- Water quality;
- Soil health;
- Air quality;
- Wildlife habitat;
- Watershed management;
- Climate-smart agriculture; or
- Education and outreach.
AFAs are a more flexible type of RCPP grant, intended to support projects that cannot be carried out effectively through the classic RCPP. AFAs are subject to fewer requirements and partners have more flexibility in how they use grant funds.
The following are examples of project types that might be implemented through RCPP AFA, including projects that:
- Use innovative approaches to leverage the Federal investment in conservation;
- Address complex conservation challenges;
- Involve multiple stakeholders;
- Deploy a pay-for-performance conservation approach, and
- Seek large-scale infrastructure investments that generate conservation benefits for agricultural producers and nonindustrial private forest owners.
NRCS will prioritize projects that implement climate-smart agriculture conservation activities that result in improving soil carbon, reducing nitrogen losses, or reducing, capturing, avoiding, or sequestering GHG emissions.
What are the two funding categories for this grant?
The RCPP funding provided by NRCS is divided into two categories: Financial Assistance (FA) and Technical Assistance (TA). Applicants may request NRCS funding for up to 25 percent of TA activities. The remainder of the proposed budget will be used for FA to implement eligible conservation activities.
Financial Assistance (FA) is delivered through eligible program activities. Project proposals must explicitly request funding for at least one of the following RCPP eligible activity types including:
- Land management
- Land rental
- Easements held by entities
- Easements held by the United States (for RCPP Classic only)
- Public works and watersheds
Technical Assistance (TA): TA expenses include activities such as conservation planning, implementation, quality assurance, project management, outreach, and coordination. The NRCS state conservationist will work with the lead partner to refine proposal budgets for TA, which could include allocating TA funding to partners that have the capacity and capability to perform the work according to NRCS planning and practice standards. TA funds can also be earned by partners for project-level activities, which include project management, outcomes assessment, and the other activities listed in this section.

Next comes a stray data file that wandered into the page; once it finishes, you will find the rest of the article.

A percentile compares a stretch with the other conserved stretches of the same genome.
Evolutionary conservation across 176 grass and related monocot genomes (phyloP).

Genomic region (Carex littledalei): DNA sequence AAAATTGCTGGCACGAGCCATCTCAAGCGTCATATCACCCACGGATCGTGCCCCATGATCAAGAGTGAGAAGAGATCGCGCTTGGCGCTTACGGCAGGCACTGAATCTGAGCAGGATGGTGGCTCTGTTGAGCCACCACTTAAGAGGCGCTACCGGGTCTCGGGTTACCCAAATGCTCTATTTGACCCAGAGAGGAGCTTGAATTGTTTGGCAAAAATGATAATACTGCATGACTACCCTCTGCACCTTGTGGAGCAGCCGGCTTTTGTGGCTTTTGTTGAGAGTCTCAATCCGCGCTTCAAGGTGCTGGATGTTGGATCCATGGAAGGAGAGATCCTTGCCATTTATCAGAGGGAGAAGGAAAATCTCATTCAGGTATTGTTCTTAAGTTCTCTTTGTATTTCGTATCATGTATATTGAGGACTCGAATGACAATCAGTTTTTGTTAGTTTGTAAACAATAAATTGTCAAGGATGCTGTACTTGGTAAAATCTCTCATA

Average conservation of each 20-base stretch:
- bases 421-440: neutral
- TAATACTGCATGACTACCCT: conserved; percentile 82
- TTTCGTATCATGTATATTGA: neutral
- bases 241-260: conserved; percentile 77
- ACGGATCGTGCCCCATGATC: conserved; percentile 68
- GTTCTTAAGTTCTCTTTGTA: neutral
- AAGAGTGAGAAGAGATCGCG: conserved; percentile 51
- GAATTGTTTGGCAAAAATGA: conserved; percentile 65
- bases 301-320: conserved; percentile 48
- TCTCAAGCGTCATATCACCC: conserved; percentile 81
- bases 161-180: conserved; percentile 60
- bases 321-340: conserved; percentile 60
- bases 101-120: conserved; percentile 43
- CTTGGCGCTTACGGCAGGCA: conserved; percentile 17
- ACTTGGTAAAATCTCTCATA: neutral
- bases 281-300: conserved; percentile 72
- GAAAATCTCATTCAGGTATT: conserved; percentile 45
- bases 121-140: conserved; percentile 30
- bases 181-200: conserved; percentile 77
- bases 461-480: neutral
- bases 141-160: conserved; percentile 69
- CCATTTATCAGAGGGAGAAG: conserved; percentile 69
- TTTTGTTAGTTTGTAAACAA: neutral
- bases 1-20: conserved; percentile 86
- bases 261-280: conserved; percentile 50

For RCPP Classic projects, FA is typically provided through producer and parcel contracts between NRCS and producers or landowners. RCPP Classic FA funds are held by NRCS and typically the producer or landowner is paid directly by NRCS; however, NRCS generally provides FA as cost-share assistance to an eligible entity to support the eligible entity’s purchase of an entity-held easement from an eligible landowner. For AFA projects, funding assistance is provided to partners in advance or on a reimbursement basis as appropriate.
What is the timeline for RCPP?
Grant applications are due August 18, 2023. The RCPP timeline typically consists of several stages, including pre-proposal submission, partnership agreement development, and full proposal submission.
The full Notice of Funding Opportunity can be found here.
For more information on this program or how to apply with Morrison’s assistance, please contact the Morrison Grants Team by email at firstname.lastname@example.org or call us at 530-893-4764.